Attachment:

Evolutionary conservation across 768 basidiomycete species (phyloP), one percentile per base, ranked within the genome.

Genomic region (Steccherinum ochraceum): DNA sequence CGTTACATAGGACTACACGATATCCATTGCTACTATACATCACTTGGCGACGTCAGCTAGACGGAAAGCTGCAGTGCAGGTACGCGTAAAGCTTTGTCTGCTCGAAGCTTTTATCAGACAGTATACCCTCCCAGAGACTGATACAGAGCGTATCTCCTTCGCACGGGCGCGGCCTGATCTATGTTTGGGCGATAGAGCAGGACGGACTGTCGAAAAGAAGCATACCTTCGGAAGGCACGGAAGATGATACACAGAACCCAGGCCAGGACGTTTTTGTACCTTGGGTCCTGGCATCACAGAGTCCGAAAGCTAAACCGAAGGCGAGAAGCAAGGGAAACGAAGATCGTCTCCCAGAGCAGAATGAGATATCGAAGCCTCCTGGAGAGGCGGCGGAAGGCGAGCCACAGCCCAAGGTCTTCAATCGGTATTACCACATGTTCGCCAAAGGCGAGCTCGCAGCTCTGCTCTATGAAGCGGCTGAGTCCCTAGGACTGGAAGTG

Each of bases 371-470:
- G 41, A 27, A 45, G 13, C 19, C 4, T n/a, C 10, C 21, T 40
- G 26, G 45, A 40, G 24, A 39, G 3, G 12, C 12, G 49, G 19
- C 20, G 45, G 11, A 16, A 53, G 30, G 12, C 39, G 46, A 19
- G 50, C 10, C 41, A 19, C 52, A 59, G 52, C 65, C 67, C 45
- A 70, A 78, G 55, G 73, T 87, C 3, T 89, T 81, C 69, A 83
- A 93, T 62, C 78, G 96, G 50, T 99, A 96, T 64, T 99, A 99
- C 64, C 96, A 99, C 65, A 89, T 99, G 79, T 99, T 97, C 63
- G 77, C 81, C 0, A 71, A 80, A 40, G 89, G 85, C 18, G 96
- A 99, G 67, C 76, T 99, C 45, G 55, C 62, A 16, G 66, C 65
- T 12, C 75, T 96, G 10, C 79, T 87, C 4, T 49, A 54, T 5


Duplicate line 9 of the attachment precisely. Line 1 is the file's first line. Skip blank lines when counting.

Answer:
- A 93, T 62, C 78, G 96, G 50, T 99, A 96, T 64, T 99, A 99